Love Letter – – part 7


So, I put that essay in a manilla folder to guard the fragile onion skin, and I turned it in the next day.  Quite uncharacteristic of me to finish an assignment the night before it is due – – my best work now completes the morning of.  I remember that Mrs. Gibbon liked my essay and gave me some gentle ribbing about the red ink – – saying something like I would be saving her the trouble.

Love Letter – – part 6   from the beginning

She graded the paper according to the rubric she had determined ahead of time – – a rubric that we had when writing.  Another rearview teaching lesson from a master?  Yes.  My intuitive teaching style was informed by mimicry for years and I still value it as a legitimate way to learn.  But what I remember most about Mrs. Gibbon was that she cared about an insecure boy who missed his father and was starting to pull away from his mother.  Mom’s gravity is strong and the launch that began in middle school would become critical.  That launch and many other things would yield a crippled ship, but one that had escaped.  Mrs. Gibbon and my big sister influenced the way that I view women more than my mother did and thankfully so.  A critical task for a boy growing stronger is to see women as God does – – equal partners – – to be respected.  I learned that some girls in my class were smarter than me and many were more eloquent.  Mrs. Gibbon was clear that she expected us to take turns leading and following – – and that my best response to a woman in authority over me was to give my best effort and complete respect – – yes ma’am.  I don’t know if she was a Christian, but she taught me how Jesus feels about women — in general, and at work.  My sister?  She taught me how to hold doors.  She said it still mattered even though she was smarter than most of the young men in college.  Yes ma’am.

Sixth grade was so hard and Mrs. Gibbon made it better.  I’ve tried to press in to my sons during Middle School – – P3 starts in August.  I needed Dad in ways which required physical presence.  I needed time.  Time is the currency of discipleship.  Time humbles us all and reveals our deepest priorities.  Beggar and billionaire have exactly the same amount each day.  Can I fill the unforgiving minute with sixty seconds worth of distance run?  So sixth grade brought a difficult transition helped by a teacher that cared.  I think I got an “A” on the paper – – I honestly don’t remember.  I remember thinking that I let her down by not winning the contest.  She smiled and explained the scope and odds then asked me something I’ve asked many students since.  “Was that your best?”  I could honestly answer “yes”.  “Then, I’m proud of you.”  I don’t remember if she hugged me, but thirty years later the impact was the same.  One reason your story affected me so much?  At this point of my life I needed and received appropriate attention.  Mrs. Gibbon was not a vocal Christ follower, but she was Jesus to me.  The vocal Christ followers in your life betrayed you.  I was sick with sadness.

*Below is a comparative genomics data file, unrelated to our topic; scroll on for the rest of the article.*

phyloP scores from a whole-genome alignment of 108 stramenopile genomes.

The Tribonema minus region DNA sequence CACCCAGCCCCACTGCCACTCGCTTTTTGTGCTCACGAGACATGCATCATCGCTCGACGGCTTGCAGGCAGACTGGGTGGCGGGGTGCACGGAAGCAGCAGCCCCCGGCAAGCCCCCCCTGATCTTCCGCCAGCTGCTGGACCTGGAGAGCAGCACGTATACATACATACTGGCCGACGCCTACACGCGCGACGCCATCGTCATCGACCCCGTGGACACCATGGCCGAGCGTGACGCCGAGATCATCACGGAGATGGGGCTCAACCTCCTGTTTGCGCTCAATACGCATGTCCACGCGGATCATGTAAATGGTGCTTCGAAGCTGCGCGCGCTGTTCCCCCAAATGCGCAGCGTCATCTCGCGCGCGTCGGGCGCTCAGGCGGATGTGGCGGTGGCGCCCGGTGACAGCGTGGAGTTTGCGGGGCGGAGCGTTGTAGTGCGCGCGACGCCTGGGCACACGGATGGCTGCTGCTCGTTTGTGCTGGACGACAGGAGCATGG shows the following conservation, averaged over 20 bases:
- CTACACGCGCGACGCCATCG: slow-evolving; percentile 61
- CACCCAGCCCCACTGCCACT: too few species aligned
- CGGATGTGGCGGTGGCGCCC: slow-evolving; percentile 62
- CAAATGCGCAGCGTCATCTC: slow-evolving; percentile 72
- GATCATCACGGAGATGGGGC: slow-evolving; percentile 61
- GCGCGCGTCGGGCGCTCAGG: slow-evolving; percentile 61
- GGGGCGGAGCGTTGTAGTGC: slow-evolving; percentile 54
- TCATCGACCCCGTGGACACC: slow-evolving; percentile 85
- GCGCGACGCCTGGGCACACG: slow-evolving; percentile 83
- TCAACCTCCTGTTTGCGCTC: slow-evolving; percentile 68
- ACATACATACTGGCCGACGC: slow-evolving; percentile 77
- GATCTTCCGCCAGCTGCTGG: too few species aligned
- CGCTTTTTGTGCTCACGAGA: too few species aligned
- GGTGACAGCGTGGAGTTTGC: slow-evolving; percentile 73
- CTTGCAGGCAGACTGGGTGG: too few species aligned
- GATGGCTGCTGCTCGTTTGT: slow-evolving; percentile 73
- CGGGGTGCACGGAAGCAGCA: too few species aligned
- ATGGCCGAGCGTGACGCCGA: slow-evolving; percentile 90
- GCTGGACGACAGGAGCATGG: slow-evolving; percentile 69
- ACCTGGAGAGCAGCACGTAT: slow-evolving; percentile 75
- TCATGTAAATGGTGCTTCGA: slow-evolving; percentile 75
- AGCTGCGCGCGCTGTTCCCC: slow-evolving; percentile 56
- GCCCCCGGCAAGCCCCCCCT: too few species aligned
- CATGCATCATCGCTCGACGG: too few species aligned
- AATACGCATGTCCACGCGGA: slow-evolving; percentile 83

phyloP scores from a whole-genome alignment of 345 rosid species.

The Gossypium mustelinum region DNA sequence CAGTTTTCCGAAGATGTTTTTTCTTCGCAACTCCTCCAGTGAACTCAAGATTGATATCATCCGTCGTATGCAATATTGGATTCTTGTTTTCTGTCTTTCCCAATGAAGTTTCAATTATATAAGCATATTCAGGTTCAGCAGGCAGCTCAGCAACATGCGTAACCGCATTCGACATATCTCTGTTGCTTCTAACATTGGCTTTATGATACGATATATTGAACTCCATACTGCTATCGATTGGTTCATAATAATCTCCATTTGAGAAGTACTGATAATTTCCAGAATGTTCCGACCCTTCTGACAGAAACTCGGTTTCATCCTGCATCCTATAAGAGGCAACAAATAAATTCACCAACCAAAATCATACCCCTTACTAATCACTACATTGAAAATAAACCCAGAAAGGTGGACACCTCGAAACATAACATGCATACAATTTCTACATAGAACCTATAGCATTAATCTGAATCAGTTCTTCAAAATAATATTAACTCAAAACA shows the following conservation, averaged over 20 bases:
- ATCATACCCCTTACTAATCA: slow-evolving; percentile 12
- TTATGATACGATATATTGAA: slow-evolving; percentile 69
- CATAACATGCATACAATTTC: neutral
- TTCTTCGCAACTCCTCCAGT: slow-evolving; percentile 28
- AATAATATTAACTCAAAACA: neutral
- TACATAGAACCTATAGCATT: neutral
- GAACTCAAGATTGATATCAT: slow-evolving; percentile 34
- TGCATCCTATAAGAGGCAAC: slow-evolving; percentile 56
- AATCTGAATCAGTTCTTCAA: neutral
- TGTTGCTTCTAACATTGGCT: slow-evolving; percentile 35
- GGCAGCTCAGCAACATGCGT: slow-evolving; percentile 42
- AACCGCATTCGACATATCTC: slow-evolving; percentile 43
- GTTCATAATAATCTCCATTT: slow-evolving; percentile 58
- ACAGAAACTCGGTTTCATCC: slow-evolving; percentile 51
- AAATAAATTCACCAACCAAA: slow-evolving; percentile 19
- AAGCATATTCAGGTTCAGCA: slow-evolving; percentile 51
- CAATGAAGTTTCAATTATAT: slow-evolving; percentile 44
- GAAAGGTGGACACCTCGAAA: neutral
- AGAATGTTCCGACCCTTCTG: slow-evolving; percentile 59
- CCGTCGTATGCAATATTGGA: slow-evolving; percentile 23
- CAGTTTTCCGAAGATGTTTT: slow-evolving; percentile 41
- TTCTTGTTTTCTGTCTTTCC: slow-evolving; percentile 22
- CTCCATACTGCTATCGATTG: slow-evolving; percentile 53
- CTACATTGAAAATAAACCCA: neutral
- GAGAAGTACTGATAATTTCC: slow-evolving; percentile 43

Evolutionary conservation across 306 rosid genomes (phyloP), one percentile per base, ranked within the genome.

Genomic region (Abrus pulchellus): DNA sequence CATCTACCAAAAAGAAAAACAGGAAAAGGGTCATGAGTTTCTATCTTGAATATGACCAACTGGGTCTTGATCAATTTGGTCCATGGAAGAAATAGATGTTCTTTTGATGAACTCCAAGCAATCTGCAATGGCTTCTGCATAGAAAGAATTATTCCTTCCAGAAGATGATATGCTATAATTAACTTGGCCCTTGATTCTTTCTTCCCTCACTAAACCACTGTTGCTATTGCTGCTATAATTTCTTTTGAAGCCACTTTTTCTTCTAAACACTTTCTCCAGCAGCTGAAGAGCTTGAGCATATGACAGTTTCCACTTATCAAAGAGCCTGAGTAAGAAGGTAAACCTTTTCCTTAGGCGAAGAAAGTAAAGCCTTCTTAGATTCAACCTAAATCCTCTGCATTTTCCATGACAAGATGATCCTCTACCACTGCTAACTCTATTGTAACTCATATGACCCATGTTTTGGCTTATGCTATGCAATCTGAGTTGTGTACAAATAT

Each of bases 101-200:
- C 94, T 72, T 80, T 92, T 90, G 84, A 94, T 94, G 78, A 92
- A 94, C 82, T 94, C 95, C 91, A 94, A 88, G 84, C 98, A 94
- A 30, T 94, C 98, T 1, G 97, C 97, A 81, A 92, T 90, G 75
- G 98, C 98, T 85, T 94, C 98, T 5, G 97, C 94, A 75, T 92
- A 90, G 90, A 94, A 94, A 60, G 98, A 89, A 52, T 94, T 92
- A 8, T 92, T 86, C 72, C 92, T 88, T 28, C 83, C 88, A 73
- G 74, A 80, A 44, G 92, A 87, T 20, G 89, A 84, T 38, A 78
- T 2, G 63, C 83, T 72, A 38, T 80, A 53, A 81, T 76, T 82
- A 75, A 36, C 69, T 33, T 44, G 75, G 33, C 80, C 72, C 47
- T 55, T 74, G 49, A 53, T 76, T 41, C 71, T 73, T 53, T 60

3/13/13 – – Kuala Lumpur

My difficulty began in earnest the next year when there was no Mrs. Gibbon and the years of Dad’s commuting dragged on.  A postscript to this story that I haven’t thought about much until recently?  I won the contest.

-to be continued-




Photo credit:  Handwritten letter by Descarte: by PHGCOM [CC BY-SA 3.0 ( via Wikimedia Commons


  1. I really loved this part of your story Pascal and I enjoyed reading it. Old memories can be funny sometimes, I loved that you said the impact was like a hug though you can’t remember if she hugged you. Sometimes an impact can be like a slap or an attack when we look back. Glad you had Mrs Gibbon in your life.

    Liked by 2 people

  2. Yay, another episode! I missed my Pascal letter fix yesterday. 😉

    Every time I read I feel like you are traveling overseas and then I have to knock myself back into 2015. So if you ever see me comment by saying “hope you’re having a great trip”, you’ll know that my brain hasn’t gotten back to 2015 yet.

    It sounds like you learned some valuable lessons early in life even though your environment was less than ideal. It’s a good thing you had Mrs. Gibbon as a teacher.

    Liked by 1 person

    1. Thanks Howie — I’m sorry that I missed a day. It offends my OCD traits. Perhaps I’m traveling in Florida soon to return. If that were so, then an early morning post might already be scheduled for tomorrow to rectify my gross negligence …

      Liked by 1 person


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